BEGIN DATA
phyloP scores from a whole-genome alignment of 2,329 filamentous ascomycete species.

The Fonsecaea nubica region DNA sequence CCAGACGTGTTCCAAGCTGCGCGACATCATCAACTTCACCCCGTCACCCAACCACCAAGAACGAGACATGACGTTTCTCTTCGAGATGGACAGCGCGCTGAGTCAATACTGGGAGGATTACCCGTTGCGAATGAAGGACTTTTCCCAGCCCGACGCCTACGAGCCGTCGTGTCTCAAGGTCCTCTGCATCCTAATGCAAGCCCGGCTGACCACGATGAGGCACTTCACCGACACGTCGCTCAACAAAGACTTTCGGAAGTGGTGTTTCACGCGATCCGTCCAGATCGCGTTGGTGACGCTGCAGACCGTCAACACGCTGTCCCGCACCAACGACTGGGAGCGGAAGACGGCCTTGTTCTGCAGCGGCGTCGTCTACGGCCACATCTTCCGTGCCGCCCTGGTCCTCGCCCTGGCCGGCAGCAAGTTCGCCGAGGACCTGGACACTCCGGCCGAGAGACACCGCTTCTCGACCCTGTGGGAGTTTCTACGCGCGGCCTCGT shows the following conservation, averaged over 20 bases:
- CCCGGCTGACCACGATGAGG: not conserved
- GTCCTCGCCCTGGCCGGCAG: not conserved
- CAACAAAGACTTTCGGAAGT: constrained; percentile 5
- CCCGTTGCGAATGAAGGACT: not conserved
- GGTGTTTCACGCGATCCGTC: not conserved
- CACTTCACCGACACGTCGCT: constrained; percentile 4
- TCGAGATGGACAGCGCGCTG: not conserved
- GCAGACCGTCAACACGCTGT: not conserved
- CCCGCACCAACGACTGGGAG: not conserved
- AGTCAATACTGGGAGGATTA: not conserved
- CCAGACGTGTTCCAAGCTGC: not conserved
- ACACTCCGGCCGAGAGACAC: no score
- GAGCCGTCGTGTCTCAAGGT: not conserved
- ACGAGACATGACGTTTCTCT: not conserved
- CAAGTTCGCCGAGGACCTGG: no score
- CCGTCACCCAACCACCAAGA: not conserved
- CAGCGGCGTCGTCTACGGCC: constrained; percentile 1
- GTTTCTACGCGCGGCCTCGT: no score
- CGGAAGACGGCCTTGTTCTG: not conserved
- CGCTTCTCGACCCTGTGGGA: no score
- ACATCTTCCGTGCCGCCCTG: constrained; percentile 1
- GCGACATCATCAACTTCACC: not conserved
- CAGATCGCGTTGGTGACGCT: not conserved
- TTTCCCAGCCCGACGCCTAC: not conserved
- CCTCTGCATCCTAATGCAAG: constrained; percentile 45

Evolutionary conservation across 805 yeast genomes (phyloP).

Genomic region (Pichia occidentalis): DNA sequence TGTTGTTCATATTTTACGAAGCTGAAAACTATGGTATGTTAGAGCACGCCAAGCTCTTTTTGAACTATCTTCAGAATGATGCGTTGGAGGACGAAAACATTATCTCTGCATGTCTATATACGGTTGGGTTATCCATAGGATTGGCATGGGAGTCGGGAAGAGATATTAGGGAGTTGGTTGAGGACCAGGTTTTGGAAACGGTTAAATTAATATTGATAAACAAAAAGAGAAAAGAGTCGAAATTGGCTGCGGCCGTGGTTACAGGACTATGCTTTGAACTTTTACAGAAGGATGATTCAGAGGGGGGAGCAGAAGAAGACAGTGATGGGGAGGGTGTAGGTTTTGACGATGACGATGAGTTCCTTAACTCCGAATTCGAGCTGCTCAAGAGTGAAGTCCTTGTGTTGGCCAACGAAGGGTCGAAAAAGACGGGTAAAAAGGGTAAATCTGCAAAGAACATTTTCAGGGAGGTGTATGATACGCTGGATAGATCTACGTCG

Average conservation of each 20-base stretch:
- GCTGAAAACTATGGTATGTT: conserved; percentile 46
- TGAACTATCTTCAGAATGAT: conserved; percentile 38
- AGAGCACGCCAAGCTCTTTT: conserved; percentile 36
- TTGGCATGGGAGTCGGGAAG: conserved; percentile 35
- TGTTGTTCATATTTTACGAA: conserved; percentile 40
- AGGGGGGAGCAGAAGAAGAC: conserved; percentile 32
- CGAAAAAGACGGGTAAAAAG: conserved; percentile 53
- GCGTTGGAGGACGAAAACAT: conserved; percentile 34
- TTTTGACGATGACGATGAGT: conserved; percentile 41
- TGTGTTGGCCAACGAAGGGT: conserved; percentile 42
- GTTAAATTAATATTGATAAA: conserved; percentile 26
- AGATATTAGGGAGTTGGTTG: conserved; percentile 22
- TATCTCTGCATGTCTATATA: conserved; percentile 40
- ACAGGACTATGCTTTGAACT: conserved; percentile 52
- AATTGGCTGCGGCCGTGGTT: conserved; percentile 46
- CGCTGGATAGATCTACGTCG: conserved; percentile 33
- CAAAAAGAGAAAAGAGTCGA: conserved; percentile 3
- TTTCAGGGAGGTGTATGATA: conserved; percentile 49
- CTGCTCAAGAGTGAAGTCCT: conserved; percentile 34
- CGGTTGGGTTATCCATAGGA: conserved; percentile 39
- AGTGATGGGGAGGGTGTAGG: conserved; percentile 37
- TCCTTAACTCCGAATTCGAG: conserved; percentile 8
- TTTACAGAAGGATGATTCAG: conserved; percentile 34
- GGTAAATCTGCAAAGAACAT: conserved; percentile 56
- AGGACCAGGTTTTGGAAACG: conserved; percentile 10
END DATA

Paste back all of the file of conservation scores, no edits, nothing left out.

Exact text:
phyloP scores from a whole-genome alignment of 2,329 filamentous ascomycete species.

The Fonsecaea nubica region DNA sequence CCAGACGTGTTCCAAGCTGCGCGACATCATCAACTTCACCCCGTCACCCAACCACCAAGAACGAGACATGACGTTTCTCTTCGAGATGGACAGCGCGCTGAGTCAATACTGGGAGGATTACCCGTTGCGAATGAAGGACTTTTCCCAGCCCGACGCCTACGAGCCGTCGTGTCTCAAGGTCCTCTGCATCCTAATGCAAGCCCGGCTGACCACGATGAGGCACTTCACCGACACGTCGCTCAACAAAGACTTTCGGAAGTGGTGTTTCACGCGATCCGTCCAGATCGCGTTGGTGACGCTGCAGACCGTCAACACGCTGTCCCGCACCAACGACTGGGAGCGGAAGACGGCCTTGTTCTGCAGCGGCGTCGTCTACGGCCACATCTTCCGTGCCGCCCTGGTCCTCGCCCTGGCCGGCAGCAAGTTCGCCGAGGACCTGGACACTCCGGCCGAGAGACACCGCTTCTCGACCCTGTGGGAGTTTCTACGCGCGGCCTCGT shows the following conservation, averaged over 20 bases:
- CCCGGCTGACCACGATGAGG: not conserved
- GTCCTCGCCCTGGCCGGCAG: not conserved
- CAACAAAGACTTTCGGAAGT: constrained; percentile 5
- CCCGTTGCGAATGAAGGACT: not conserved
- GGTGTTTCACGCGATCCGTC: not conserved
- CACTTCACCGACACGTCGCT: constrained; percentile 4
- TCGAGATGGACAGCGCGCTG: not conserved
- GCAGACCGTCAACACGCTGT: not conserved
- CCCGCACCAACGACTGGGAG: not conserved
- AGTCAATACTGGGAGGATTA: not conserved
- CCAGACGTGTTCCAAGCTGC: not conserved
- ACACTCCGGCCGAGAGACAC: no score
- GAGCCGTCGTGTCTCAAGGT: not conserved
- ACGAGACATGACGTTTCTCT: not conserved
- CAAGTTCGCCGAGGACCTGG: no score
- CCGTCACCCAACCACCAAGA: not conserved
- CAGCGGCGTCGTCTACGGCC: constrained; percentile 1
- GTTTCTACGCGCGGCCTCGT: no score
- CGGAAGACGGCCTTGTTCTG: not conserved
- CGCTTCTCGACCCTGTGGGA: no score
- ACATCTTCCGTGCCGCCCTG: constrained; percentile 1
- GCGACATCATCAACTTCACC: not conserved
- CAGATCGCGTTGGTGACGCT: not conserved
- TTTCCCAGCCCGACGCCTAC: not conserved
- CCTCTGCATCCTAATGCAAG: constrained; percentile 45

Evolutionary conservation across 805 yeast genomes (phyloP).

Genomic region (Pichia occidentalis): DNA sequence TGTTGTTCATATTTTACGAAGCTGAAAACTATGGTATGTTAGAGCACGCCAAGCTCTTTTTGAACTATCTTCAGAATGATGCGTTGGAGGACGAAAACATTATCTCTGCATGTCTATATACGGTTGGGTTATCCATAGGATTGGCATGGGAGTCGGGAAGAGATATTAGGGAGTTGGTTGAGGACCAGGTTTTGGAAACGGTTAAATTAATATTGATAAACAAAAAGAGAAAAGAGTCGAAATTGGCTGCGGCCGTGGTTACAGGACTATGCTTTGAACTTTTACAGAAGGATGATTCAGAGGGGGGAGCAGAAGAAGACAGTGATGGGGAGGGTGTAGGTTTTGACGATGACGATGAGTTCCTTAACTCCGAATTCGAGCTGCTCAAGAGTGAAGTCCTTGTGTTGGCCAACGAAGGGTCGAAAAAGACGGGTAAAAAGGGTAAATCTGCAAAGAACATTTTCAGGGAGGTGTATGATACGCTGGATAGATCTACGTCG

Average conservation of each 20-base stretch:
- GCTGAAAACTATGGTATGTT: conserved; percentile 46
- TGAACTATCTTCAGAATGAT: conserved; percentile 38
- AGAGCACGCCAAGCTCTTTT: conserved; percentile 36
- TTGGCATGGGAGTCGGGAAG: conserved; percentile 35
- TGTTGTTCATATTTTACGAA: conserved; percentile 40
- AGGGGGGAGCAGAAGAAGAC: conserved; percentile 32
- CGAAAAAGACGGGTAAAAAG: conserved; percentile 53
- GCGTTGGAGGACGAAAACAT: conserved; percentile 34
- TTTTGACGATGACGATGAGT: conserved; percentile 41
- TGTGTTGGCCAACGAAGGGT: conserved; percentile 42
- GTTAAATTAATATTGATAAA: conserved; percentile 26
- AGATATTAGGGAGTTGGTTG: conserved; percentile 22
- TATCTCTGCATGTCTATATA: conserved; percentile 40
- ACAGGACTATGCTTTGAACT: conserved; percentile 52
- AATTGGCTGCGGCCGTGGTT: conserved; percentile 46
- CGCTGGATAGATCTACGTCG: conserved; percentile 33
- CAAAAAGAGAAAAGAGTCGA: conserved; percentile 3
- TTTCAGGGAGGTGTATGATA: conserved; percentile 49
- CTGCTCAAGAGTGAAGTCCT: conserved; percentile 34
- CGGTTGGGTTATCCATAGGA: conserved; percentile 39
- AGTGATGGGGAGGGTGTAGG: conserved; percentile 37
- TCCTTAACTCCGAATTCGAG: conserved; percentile 8
- TTTACAGAAGGATGATTCAG: conserved; percentile 34
- GGTAAATCTGCAAAGAACAT: conserved; percentile 56
- AGGACCAGGTTTTGGAAACG: conserved; percentile 10